Tohoku no Shingetsu
Local filmmaker Linda Ohama, who has been living and working in Japan for the past number of years was home in Vancouver when the Tohoku earthquake and tsunami devastated a large area of Japan on March 11, 2011. After spearheading a hugely successful fund-raising concert at the Queen Elizabeth Theatre on April 19 of that same year she returned to Japan and for the past eighteen months has been involved in supporting the recovery of the Tohoku people.
Linda, who last week was awarded the Greater Vancouver YMCA 2012 Peace Award, writes, “Their stories grabbed my heart and won’t let me go. Anyone who spends time in a place like Tohoku cannot help but be deeply affected and moved by their lives and actions. I have been here as a mother, grandmother and a Nikkei Canadian, and now realize it is time to step up and be here as a filmmaker as well.”
Intent on making a film documenting the experience of the survivors, Linda has applied to funders and is also harnessing the power of the web to raise funds for the film, Tohoku no Shingetsu: Stories from Iwate, Miyagi & Fukushima, through the website indiegogo.
Tohoku no Shingetsu: Stories from Iwate, Miyagi & Fukushima
In the wake of Japan’s 2011 tsunami and nuclear disaster, the lives of the survivors represent the breadth of our human experience: the universal story of pain, loss, and defeat; and of beauty, love, rebirth, and survival.
The initial horror of March 11—with its virtual energy of nature’s relentless power, the violent deaths, and the serious nuclear disaster—has subsided. The aftermath seems comparably quiet and peaceful. But 350,000 displaced people remain in temporary housing and the dangers from the radiation are still a very serious reality.
How does the human spirit heal from this scale of loss? The answer that I often hear is, “Gambatte. I can’t give up for the sake of my children and grandchildren,” or “Shikataganai! There is no other choice.” With little else to choose from, their smiles are what helps them to keep believing in tomorrow.
I am an outsider in Tohoku, but a foreigner with strong Japanese roots. My perspective as a third generation Japanese Canadian filmmaker gives me a unique position to work from, which has both advantages and disadvantages.
This is what makes this film different from others. It allows me and the Tohoku people, to have an intimacy and a distance, as we go through this process of making this film together.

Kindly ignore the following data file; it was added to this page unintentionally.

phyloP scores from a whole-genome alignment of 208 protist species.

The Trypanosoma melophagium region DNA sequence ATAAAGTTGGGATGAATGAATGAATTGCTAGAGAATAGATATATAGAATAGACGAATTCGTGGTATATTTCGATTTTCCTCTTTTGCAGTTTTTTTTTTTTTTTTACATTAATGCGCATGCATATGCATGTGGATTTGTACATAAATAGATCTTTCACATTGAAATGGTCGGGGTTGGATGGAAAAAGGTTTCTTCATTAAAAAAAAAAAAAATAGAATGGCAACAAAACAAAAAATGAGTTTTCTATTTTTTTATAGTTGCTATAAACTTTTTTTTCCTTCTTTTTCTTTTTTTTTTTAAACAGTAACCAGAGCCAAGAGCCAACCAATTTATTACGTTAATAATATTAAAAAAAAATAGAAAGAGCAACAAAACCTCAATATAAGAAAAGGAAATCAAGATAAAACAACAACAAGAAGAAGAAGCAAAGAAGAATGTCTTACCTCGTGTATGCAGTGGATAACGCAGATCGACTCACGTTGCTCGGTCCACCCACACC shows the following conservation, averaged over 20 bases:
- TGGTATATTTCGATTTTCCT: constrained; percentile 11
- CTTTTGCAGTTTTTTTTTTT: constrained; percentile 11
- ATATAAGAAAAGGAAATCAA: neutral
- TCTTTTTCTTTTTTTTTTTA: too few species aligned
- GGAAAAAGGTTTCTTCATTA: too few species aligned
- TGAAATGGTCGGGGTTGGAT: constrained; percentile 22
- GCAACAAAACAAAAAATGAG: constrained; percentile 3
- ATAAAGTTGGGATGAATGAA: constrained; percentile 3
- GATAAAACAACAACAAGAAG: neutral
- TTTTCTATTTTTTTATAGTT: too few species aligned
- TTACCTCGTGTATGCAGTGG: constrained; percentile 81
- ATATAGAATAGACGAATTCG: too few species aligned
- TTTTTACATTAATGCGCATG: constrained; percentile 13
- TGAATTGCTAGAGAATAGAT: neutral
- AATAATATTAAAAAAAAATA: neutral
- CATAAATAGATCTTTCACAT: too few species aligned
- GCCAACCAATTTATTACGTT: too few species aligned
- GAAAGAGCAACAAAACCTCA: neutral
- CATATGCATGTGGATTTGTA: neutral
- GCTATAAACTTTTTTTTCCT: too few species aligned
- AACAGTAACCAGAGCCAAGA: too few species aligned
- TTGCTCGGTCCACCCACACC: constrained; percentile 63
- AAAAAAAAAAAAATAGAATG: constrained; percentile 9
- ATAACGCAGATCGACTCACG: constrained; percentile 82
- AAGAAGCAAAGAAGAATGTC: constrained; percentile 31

The media and world’s attention has left Tohoku behind. But it is now that the real dramas, bloody battles and love stories are taking place as the people struggle to revive their lives, families, and communities after loosing almost everything.
Where the media left off, is where this story begins.
Over the past year and a half, I have shot stills and some video with my SLR as an archive of the people I have met and the places I’ve been. This material is a valuable resource for this film and was used for the clip on the website.
Tohoku no Shingetsu will be an independently produced, feature-length documentary. I have applied for some funding from several Canadian cultural organizations and await their decisions.
What does the title mean?
‘Shingetsu’ is the Japanese word for ‘a new moon’.
When the moon goes from shingetsu (complete darkness) to the full moon (mangetsu or full light), people believe this is another beginning of the continuous cycle that we are all a part.
‘Iwate, Miyagi and Fukushima’ are the three provinces of Tohoku that were most heavily damaged by the earthquake, tsunami and nuclear accident at the Fukushima Daiichi nuclear power plant.
Where will this money go?
It is critical to be able to have access to camera equipment and a small crew. The filming will take place in multiple locations along Tohoku’s worst-hit 500 km coastline. I will handle the filming at times when the crew is not with me.
As in all my other films, this feature will meet high artistic and technical standards in post-production editing and sound, to meet requirements for festival and theatre screenings, and DVDs.
Giving something back for the future
In addition, 50% of any revenues earned from the completed production will be donated to the upcoming international film school in Onomichi, Japan, to support a new generations of filmmakers in the years to come.
Join our film team
Your contributions will be carefully used and very much appreciated. Every little bit counts as you join me to help us tell these important human stories from Tohoku.
To read more about Linda’s film project, to view a short clip or to donate, visit www.indiegogo.com/tohoku
Brief Film Profile for Linda Ohama
An award-winning documentary filmmaker, visual artist, writer, and educator, who has been working in film for over 20 years. Her documentaries have won numerous international awards and screened across the US, Canada, Europe, and Asia.
Ohama’s first film, The Last Harvest, won Best Documentary at the Banff Television Festival, Silver at the Philadelphia and Chicago International Film Festivals, and nominated at Cinema du Reel in Paris France.
Her first feature documentary, Obaachan’s Garden, screened at several major international film festivals, and was nominated for a Genie for Best Documentary and played in LA for consideration of Oscar nomination. This film also won five Leo Awards including best director and the ‘Audience Choice Awards’ at the international film festivals in Vancouver Canada, Newport Beach California, and Turin Italy.
Linda’s recent documentary, A Sense of Onomichi, was produced in Japan and was nominated by the 2011 Tokyo International Short Short Film Festival and screened in several international festivals in Mexico and Asia.